Cuban Missile Crisis/Related Articles
From Citizendium, the Citizens' Compendium
- See also changes related to Cuban Missile Crisis, or pages that link to Cuban Missile Crisis or to this page or whose text .
- Cold War : Geostrategic, economic and ideological struggle from about 1947 to 1991 between the Soviet Union and the United States and their allies.
- Cuba : a Communist state made up of a number of islands in the Caribbean.
- Deterrence : A set of policies and actions that prevent an opponent from taking an undesired action
- Compellence : A set of decisions, policies and actions intended to force an opponent to take some action, as opposed to deterring the adversary not to take a different action.
- Naval blockade : A declared action by a naval power, considered an act of war in international law, in which it prevents shipping, other than certain categories of humanitarian aid, from reaching the ports of the blockaded country
- S-75 Dvina : S-75 Dvina surface-to-air missile (SAM) systems were the first Soviet air defense missiles in wide deployment. Their NATO reporting designation was SA-2 GUIDELINE.
- Medium range ballistic missile : A guided missile, with a range between 600 and 1500 miles, which does not rely on aerodynamic lift to maintain its course.
- Intermediate range ballistic missile : Add brief definition or description
- Fidel Castro : (1926—2016) Former president of Cuba.
- Nikita Khruschev : Add brief definition or description
- Atlas (missile) : The first operational intercontinental ballistic missile fielded by the United States, derivatives of which are still used as space launch vehicles
- CIA activities in Cuba : Add brief definition or description
- B-47 Stratojet (bomber) : A Cold War medium jet bomber used by the U.S. Strategic Air Command, whose range required it be based outside the U.S. to reach targets in the Soviet Union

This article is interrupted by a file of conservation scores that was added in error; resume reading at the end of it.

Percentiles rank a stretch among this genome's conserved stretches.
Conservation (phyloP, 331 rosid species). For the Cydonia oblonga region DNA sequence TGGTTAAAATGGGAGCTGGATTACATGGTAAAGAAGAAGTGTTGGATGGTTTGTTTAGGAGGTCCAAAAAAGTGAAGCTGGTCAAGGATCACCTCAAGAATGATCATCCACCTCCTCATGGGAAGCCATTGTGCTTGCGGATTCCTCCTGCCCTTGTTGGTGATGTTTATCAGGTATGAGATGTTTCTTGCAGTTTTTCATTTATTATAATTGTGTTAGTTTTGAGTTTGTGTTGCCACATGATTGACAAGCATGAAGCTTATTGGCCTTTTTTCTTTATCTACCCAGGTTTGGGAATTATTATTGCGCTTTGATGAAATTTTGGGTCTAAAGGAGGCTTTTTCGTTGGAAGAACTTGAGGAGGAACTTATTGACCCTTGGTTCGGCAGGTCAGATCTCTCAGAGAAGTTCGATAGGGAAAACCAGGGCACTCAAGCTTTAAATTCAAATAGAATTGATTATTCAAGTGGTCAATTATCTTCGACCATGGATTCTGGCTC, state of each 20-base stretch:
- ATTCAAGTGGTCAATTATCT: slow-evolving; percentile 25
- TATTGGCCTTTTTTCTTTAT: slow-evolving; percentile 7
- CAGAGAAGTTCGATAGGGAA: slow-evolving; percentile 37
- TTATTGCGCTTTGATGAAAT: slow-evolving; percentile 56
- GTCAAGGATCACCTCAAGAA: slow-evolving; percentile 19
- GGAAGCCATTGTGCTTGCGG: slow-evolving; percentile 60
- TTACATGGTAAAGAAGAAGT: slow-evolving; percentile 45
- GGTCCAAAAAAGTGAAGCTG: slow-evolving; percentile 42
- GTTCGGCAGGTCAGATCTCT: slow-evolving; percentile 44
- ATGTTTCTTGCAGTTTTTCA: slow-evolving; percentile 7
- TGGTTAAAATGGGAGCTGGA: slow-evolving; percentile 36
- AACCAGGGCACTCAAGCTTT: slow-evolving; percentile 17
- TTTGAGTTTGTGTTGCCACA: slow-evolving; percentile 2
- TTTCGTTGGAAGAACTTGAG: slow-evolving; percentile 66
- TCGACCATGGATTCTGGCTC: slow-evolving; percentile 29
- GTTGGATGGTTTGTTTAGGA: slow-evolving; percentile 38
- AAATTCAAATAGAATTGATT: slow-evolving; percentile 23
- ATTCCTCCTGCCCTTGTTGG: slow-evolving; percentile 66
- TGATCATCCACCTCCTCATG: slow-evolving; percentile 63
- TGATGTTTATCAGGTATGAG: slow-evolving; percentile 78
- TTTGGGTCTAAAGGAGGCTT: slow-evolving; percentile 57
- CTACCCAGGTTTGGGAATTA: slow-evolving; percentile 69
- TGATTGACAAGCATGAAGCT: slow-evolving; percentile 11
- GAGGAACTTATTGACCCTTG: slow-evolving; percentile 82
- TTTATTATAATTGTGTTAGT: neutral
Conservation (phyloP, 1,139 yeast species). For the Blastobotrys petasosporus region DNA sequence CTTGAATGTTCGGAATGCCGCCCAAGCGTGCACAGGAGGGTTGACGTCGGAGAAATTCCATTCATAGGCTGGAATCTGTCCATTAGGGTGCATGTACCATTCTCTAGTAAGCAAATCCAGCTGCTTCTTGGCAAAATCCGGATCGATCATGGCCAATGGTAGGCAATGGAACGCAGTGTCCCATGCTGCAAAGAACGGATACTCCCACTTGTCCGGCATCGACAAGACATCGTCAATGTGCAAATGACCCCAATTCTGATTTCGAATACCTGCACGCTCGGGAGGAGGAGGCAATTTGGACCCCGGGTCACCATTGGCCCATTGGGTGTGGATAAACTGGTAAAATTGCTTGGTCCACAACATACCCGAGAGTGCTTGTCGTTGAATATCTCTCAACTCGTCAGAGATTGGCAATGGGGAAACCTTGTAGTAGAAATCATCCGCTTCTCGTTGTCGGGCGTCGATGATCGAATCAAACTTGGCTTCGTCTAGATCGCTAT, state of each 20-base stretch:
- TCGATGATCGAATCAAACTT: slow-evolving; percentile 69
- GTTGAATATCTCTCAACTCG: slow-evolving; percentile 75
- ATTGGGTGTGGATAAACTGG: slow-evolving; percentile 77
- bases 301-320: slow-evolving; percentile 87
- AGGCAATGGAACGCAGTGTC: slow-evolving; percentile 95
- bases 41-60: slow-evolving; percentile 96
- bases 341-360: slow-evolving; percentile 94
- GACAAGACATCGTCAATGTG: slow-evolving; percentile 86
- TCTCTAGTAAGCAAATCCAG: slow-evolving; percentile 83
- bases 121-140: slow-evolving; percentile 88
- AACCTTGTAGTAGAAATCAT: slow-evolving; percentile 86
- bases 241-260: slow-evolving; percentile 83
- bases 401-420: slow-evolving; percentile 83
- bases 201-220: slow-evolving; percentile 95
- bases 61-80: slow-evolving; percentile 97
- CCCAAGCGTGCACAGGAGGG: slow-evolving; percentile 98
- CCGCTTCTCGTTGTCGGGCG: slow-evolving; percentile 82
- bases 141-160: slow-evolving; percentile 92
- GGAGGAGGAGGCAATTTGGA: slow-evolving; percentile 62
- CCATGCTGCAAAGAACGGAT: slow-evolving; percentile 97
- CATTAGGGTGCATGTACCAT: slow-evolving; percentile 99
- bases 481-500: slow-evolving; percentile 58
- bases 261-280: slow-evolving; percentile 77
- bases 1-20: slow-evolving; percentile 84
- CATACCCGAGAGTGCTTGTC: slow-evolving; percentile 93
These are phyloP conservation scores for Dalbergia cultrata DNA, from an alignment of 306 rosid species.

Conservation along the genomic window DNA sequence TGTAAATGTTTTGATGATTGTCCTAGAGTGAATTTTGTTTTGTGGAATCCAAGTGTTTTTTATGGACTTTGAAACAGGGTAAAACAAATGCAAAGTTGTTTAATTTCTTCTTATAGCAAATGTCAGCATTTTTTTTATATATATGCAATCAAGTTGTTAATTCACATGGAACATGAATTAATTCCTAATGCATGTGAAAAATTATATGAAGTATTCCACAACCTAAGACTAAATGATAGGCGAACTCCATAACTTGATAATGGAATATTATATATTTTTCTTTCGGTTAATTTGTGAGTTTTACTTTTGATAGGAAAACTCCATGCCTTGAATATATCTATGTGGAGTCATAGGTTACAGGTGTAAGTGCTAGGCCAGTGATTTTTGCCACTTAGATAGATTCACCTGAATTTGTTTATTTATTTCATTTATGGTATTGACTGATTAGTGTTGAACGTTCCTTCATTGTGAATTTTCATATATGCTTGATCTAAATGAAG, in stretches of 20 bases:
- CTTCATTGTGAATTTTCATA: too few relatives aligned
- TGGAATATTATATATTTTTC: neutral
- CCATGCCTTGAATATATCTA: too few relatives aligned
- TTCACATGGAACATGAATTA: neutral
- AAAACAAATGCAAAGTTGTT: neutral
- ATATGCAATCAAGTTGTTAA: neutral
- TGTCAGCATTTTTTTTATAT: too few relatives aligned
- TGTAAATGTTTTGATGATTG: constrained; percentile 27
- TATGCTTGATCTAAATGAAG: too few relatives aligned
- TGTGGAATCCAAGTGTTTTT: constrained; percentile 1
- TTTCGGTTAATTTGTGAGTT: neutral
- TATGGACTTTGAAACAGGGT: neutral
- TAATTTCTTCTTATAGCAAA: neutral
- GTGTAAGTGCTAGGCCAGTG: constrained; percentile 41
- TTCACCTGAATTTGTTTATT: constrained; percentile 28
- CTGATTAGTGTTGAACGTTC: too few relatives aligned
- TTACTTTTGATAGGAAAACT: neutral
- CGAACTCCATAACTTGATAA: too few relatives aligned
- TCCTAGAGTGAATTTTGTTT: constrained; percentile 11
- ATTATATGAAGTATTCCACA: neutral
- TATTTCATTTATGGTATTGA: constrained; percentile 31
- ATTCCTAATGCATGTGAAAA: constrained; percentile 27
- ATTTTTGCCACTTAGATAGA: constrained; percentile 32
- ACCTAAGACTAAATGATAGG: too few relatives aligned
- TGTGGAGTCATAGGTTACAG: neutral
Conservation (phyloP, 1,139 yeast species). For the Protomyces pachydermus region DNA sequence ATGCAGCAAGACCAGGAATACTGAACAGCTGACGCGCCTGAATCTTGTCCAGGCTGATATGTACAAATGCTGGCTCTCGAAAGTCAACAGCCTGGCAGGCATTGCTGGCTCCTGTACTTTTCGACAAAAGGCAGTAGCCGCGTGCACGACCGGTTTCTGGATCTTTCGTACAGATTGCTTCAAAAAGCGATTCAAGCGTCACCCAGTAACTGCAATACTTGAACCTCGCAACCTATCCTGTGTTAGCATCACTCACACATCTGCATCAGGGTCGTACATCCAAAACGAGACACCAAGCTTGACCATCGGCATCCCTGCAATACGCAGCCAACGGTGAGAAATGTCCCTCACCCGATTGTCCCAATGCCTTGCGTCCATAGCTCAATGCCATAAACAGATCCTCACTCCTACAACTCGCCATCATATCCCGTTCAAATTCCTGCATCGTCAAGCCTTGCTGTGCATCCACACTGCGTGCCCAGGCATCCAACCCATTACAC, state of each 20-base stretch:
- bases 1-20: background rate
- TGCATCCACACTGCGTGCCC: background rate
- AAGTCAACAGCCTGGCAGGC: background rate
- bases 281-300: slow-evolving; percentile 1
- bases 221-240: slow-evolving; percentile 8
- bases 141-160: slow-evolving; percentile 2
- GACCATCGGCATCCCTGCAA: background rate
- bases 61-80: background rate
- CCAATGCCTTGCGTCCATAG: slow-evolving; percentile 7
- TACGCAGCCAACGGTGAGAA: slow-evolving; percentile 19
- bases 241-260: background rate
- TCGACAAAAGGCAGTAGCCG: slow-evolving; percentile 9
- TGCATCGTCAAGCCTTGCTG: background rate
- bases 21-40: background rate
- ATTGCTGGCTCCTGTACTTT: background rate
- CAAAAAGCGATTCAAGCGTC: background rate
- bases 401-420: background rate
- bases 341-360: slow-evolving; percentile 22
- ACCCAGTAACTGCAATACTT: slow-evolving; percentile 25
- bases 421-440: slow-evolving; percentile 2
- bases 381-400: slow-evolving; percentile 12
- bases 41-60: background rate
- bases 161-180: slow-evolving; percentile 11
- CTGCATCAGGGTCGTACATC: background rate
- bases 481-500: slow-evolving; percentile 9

- B-52 Superfortress (bomber) : United States Air Force heavy bomber, first version flown in 1952, entered service in 1961, expected to stay operational until at least 2030
- National Security Agency : An organization within the United States Department of Defense, with the dual roles of the principal signals intelligence agency in the United States intelligence community, but also having the responsibility for information assurance of military, diplomatic, and other critical communications.
- Signals intelligence from 1954 to 1979 : Technology and history of signals intelligence from 1954 to 1979
- U-2 Dragon Lady : A high-altitude reconnaissance aircraft that remains a key U.S. intelligence collection platform.
- George Ball : Under Secretary of State for Political Affairs in the Kennedy and Johnson administrations, who regularly advised against escalation in the Vietnam War, believing it detracted from U.S. priorities in Europe
- Dino Brugioni : Former senior official at the CIA's National Photographic Interpretation Center who helped establish imagery intelligence (IMINT); after retirement, worked on the use of imagery in historical research; discovered, well after WWII, photographic evidence of Auschwitz-Birkenau Concentration Camp
- McGeorge Bundy : Harvard University professor and dean who became Assistant to the President for National Security Affairs in the John F. Kennedy and Lyndon B. Johnson Administrations between 1961-1966.
- Roger Hilsman : Add brief definition or description
- John F. Kennedy : American politician (1917-1963); president 1961-1963; assassinated in Dallas.
- Robert F. Kennedy : (1925-1968) Brother of U.S. President John F. Kennedy, and served as his Attorney General, then as Senator from New York; Assassinated while a candidate for the 1968 Democratic Party presidential nomination; brother of Senator Edward Kennedy
- Art Lundahl : (1915 – 22 June 1992) American aerial-photography expert whose detection of missile installations in Cuba in 1962 led to the Cuban missile crisis, and who founded the Central Intelligence Agency's National Photographic Interpretation Center.